Nature of the work.
Has the original copyrighted work being excerpted been published? Or is it unpublished? How widely available is the copyrighted work? This is one area where Canadian courts have ruled differently from courts in either the U.S. or the U.K. There is precedent from a 2004 case and a ruling by the Supreme Court of Canada that shifted the value away from protecting the time and effort of the original author to a balance between serving the public interest and rewarding authors for their efforts related to their intellectual property.
Effect of the dealing on the work.
This one is a big deal. You should consider this carefully as you decide whether to include excerpts of other’s copyrighted work. Does the dealing compete with the copied work? Is it a substitute for the copied work? A court in Canada would likely consider this ‘unfair’ if there was a detrimental affect on the copied work as a result of the copying.
5. No one polices or actively protects against copyright infringement.
The Canadian Intellectual Property Office is “not responsible for policing of checking on registered works and how people use them.” CIPO cannot guarantee that your copyright, registered or otherwise, won’t ever be challenged, infringed, or questioned.
6. Copyright is property with real value.
Copyright is actually a type of property under copyright law – in fact, it is “intellectual property”. You can sell, purchase, assign, or include copyright in your will to pass it on to your heirs.
Any type of creative work of an author, whether it is a nonfiction book, poem, helpful pamphlet, or other document, has intrinsic value. Monetization of some of these works, but not others, may be easy.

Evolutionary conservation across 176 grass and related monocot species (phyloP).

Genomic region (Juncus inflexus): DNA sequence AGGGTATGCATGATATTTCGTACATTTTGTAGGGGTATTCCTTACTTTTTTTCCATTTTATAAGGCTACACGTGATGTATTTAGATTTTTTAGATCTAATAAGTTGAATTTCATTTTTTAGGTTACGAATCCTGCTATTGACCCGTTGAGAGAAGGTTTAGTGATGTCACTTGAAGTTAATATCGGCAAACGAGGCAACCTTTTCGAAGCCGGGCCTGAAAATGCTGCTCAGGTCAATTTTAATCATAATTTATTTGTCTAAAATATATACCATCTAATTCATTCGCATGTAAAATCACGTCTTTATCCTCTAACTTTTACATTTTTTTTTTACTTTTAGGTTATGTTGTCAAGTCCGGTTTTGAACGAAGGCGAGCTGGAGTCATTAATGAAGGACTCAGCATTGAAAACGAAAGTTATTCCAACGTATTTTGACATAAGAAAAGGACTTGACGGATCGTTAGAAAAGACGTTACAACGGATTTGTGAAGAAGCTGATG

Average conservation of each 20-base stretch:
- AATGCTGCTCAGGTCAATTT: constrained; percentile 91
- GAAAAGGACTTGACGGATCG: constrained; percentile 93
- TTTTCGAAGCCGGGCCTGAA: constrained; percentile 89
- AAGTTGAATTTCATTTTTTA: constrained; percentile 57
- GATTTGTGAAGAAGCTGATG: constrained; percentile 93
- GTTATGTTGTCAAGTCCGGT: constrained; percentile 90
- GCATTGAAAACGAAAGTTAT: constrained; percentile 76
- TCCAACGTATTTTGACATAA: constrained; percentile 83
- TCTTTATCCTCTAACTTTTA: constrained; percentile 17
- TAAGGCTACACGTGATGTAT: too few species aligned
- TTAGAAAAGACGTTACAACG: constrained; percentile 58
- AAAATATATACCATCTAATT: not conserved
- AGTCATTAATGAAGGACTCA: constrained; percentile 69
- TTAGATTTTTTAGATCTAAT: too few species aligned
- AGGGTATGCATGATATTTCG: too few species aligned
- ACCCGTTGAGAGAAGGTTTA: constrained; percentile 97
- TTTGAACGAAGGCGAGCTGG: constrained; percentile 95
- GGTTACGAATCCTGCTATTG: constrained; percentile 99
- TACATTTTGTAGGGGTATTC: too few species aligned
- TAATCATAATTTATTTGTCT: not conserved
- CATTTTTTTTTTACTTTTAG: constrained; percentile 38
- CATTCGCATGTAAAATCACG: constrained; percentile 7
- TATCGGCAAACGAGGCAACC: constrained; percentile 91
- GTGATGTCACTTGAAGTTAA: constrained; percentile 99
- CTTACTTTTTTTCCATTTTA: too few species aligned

Regardless of the potential monetary value of a work, Canadian copyright law provides protection of all original creative works in accordance with the conditions established by the Canadian Copyright Act. The purpose of the Copyright Act is to protect the interest of copyright owners while encouraging creativity and fostering the free, but orderly, exchange of ideas.
Moving forward with enhanced copyright knowledge
Make better choices that advance your career as an author. Do this in part by understanding your rights to license, how to apply fair dealing provisions to a work, and the automatic protections you have to your intellectual property. Use this new knowledge about copyright law in Canada with confidence.
Oh, and yes, Canadian copyright covers this blog content.
© Ingenium Books 2018
Updated Note: Parliament completed its five-year review of the Canadian Copyright Act and issued a report, complete with 36 recommendations. If you like to geek out on this stuff as much as we do, you might be interested in a bit of further reading.